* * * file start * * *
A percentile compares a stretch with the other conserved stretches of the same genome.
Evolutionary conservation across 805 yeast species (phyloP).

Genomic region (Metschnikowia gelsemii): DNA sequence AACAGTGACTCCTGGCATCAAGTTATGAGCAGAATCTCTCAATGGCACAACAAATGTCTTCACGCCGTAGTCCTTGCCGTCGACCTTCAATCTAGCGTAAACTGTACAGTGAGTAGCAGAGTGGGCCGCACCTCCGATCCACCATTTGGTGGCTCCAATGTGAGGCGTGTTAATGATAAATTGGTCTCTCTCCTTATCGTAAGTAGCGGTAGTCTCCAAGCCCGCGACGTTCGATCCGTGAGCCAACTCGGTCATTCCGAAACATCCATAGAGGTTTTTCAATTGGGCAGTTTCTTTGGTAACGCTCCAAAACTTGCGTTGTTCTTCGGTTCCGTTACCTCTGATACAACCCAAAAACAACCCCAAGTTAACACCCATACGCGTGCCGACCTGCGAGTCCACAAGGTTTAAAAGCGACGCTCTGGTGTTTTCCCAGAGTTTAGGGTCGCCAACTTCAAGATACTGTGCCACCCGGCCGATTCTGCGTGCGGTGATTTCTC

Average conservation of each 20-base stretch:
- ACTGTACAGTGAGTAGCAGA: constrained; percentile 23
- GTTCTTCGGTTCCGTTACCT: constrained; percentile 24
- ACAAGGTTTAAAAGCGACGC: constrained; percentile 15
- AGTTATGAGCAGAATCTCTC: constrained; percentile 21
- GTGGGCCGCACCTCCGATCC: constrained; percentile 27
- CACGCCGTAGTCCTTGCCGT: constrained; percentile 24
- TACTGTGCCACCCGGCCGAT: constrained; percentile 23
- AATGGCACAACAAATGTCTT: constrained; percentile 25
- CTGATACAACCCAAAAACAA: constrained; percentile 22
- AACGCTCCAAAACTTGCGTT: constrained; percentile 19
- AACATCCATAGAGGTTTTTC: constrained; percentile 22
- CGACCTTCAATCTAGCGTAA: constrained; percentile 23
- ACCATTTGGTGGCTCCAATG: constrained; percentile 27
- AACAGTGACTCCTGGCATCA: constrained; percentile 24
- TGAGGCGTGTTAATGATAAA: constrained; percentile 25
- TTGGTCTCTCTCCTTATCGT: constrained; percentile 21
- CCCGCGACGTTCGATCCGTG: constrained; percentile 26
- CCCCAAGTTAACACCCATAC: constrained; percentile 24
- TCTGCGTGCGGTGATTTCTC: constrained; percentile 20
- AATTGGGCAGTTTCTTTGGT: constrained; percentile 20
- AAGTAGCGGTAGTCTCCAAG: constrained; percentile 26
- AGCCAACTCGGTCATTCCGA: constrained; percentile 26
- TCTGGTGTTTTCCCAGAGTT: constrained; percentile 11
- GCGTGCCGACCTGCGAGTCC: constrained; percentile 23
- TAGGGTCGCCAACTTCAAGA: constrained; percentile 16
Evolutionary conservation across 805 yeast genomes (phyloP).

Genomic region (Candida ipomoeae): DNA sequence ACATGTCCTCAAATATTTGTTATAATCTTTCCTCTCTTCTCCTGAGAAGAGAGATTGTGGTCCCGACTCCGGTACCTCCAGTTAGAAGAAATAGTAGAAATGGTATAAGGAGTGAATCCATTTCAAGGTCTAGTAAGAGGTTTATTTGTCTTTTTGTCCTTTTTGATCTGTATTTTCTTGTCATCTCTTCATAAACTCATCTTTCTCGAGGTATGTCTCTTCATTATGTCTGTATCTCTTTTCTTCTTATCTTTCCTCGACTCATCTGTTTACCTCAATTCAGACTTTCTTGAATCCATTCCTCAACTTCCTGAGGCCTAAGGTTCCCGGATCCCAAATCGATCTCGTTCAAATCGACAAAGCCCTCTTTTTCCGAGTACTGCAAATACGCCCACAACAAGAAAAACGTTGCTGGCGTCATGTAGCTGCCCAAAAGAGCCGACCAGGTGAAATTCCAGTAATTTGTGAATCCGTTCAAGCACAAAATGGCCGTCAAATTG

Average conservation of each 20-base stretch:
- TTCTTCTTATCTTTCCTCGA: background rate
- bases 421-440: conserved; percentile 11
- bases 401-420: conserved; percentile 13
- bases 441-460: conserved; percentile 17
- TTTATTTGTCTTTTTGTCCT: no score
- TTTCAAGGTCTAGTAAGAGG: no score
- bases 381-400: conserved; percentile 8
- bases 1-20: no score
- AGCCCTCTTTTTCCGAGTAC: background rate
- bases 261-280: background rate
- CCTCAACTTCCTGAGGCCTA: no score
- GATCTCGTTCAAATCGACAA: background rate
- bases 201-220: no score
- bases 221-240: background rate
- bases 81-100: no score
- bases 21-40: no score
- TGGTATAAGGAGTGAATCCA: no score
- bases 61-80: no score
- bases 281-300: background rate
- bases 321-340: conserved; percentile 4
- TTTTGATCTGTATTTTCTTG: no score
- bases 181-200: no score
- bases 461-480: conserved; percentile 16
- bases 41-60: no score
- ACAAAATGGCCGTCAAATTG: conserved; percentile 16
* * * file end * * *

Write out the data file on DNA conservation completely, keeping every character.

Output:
A percentile compares a stretch with the other conserved stretches of the same genome.
Evolutionary conservation across 805 yeast species (phyloP).

Genomic region (Metschnikowia gelsemii): DNA sequence AACAGTGACTCCTGGCATCAAGTTATGAGCAGAATCTCTCAATGGCACAACAAATGTCTTCACGCCGTAGTCCTTGCCGTCGACCTTCAATCTAGCGTAAACTGTACAGTGAGTAGCAGAGTGGGCCGCACCTCCGATCCACCATTTGGTGGCTCCAATGTGAGGCGTGTTAATGATAAATTGGTCTCTCTCCTTATCGTAAGTAGCGGTAGTCTCCAAGCCCGCGACGTTCGATCCGTGAGCCAACTCGGTCATTCCGAAACATCCATAGAGGTTTTTCAATTGGGCAGTTTCTTTGGTAACGCTCCAAAACTTGCGTTGTTCTTCGGTTCCGTTACCTCTGATACAACCCAAAAACAACCCCAAGTTAACACCCATACGCGTGCCGACCTGCGAGTCCACAAGGTTTAAAAGCGACGCTCTGGTGTTTTCCCAGAGTTTAGGGTCGCCAACTTCAAGATACTGTGCCACCCGGCCGATTCTGCGTGCGGTGATTTCTC

Average conservation of each 20-base stretch:
- ACTGTACAGTGAGTAGCAGA: constrained; percentile 23
- GTTCTTCGGTTCCGTTACCT: constrained; percentile 24
- ACAAGGTTTAAAAGCGACGC: constrained; percentile 15
- AGTTATGAGCAGAATCTCTC: constrained; percentile 21
- GTGGGCCGCACCTCCGATCC: constrained; percentile 27
- CACGCCGTAGTCCTTGCCGT: constrained; percentile 24
- TACTGTGCCACCCGGCCGAT: constrained; percentile 23
- AATGGCACAACAAATGTCTT: constrained; percentile 25
- CTGATACAACCCAAAAACAA: constrained; percentile 22
- AACGCTCCAAAACTTGCGTT: constrained; percentile 19
- AACATCCATAGAGGTTTTTC: constrained; percentile 22
- CGACCTTCAATCTAGCGTAA: constrained; percentile 23
- ACCATTTGGTGGCTCCAATG: constrained; percentile 27
- AACAGTGACTCCTGGCATCA: constrained; percentile 24
- TGAGGCGTGTTAATGATAAA: constrained; percentile 25
- TTGGTCTCTCTCCTTATCGT: constrained; percentile 21
- CCCGCGACGTTCGATCCGTG: constrained; percentile 26
- CCCCAAGTTAACACCCATAC: constrained; percentile 24
- TCTGCGTGCGGTGATTTCTC: constrained; percentile 20
- AATTGGGCAGTTTCTTTGGT: constrained; percentile 20
- AAGTAGCGGTAGTCTCCAAG: constrained; percentile 26
- AGCCAACTCGGTCATTCCGA: constrained; percentile 26
- TCTGGTGTTTTCCCAGAGTT: constrained; percentile 11
- GCGTGCCGACCTGCGAGTCC: constrained; percentile 23
- TAGGGTCGCCAACTTCAAGA: constrained; percentile 16
Evolutionary conservation across 805 yeast genomes (phyloP).

Genomic region (Candida ipomoeae): DNA sequence ACATGTCCTCAAATATTTGTTATAATCTTTCCTCTCTTCTCCTGAGAAGAGAGATTGTGGTCCCGACTCCGGTACCTCCAGTTAGAAGAAATAGTAGAAATGGTATAAGGAGTGAATCCATTTCAAGGTCTAGTAAGAGGTTTATTTGTCTTTTTGTCCTTTTTGATCTGTATTTTCTTGTCATCTCTTCATAAACTCATCTTTCTCGAGGTATGTCTCTTCATTATGTCTGTATCTCTTTTCTTCTTATCTTTCCTCGACTCATCTGTTTACCTCAATTCAGACTTTCTTGAATCCATTCCTCAACTTCCTGAGGCCTAAGGTTCCCGGATCCCAAATCGATCTCGTTCAAATCGACAAAGCCCTCTTTTTCCGAGTACTGCAAATACGCCCACAACAAGAAAAACGTTGCTGGCGTCATGTAGCTGCCCAAAAGAGCCGACCAGGTGAAATTCCAGTAATTTGTGAATCCGTTCAAGCACAAAATGGCCGTCAAATTG

Average conservation of each 20-base stretch:
- TTCTTCTTATCTTTCCTCGA: background rate
- bases 421-440: conserved; percentile 11
- bases 401-420: conserved; percentile 13
- bases 441-460: conserved; percentile 17
- TTTATTTGTCTTTTTGTCCT: no score
- TTTCAAGGTCTAGTAAGAGG: no score
- bases 381-400: conserved; percentile 8
- bases 1-20: no score
- AGCCCTCTTTTTCCGAGTAC: background rate
- bases 261-280: background rate
- CCTCAACTTCCTGAGGCCTA: no score
- GATCTCGTTCAAATCGACAA: background rate
- bases 201-220: no score
- bases 221-240: background rate
- bases 81-100: no score
- bases 21-40: no score
- TGGTATAAGGAGTGAATCCA: no score
- bases 61-80: no score
- bases 281-300: background rate
- bases 321-340: conserved; percentile 4
- TTTTGATCTGTATTTTCTTG: no score
- bases 181-200: no score
- bases 461-480: conserved; percentile 16
- bases 41-60: no score
- ACAAAATGGCCGTCAAATTG: conserved; percentile 16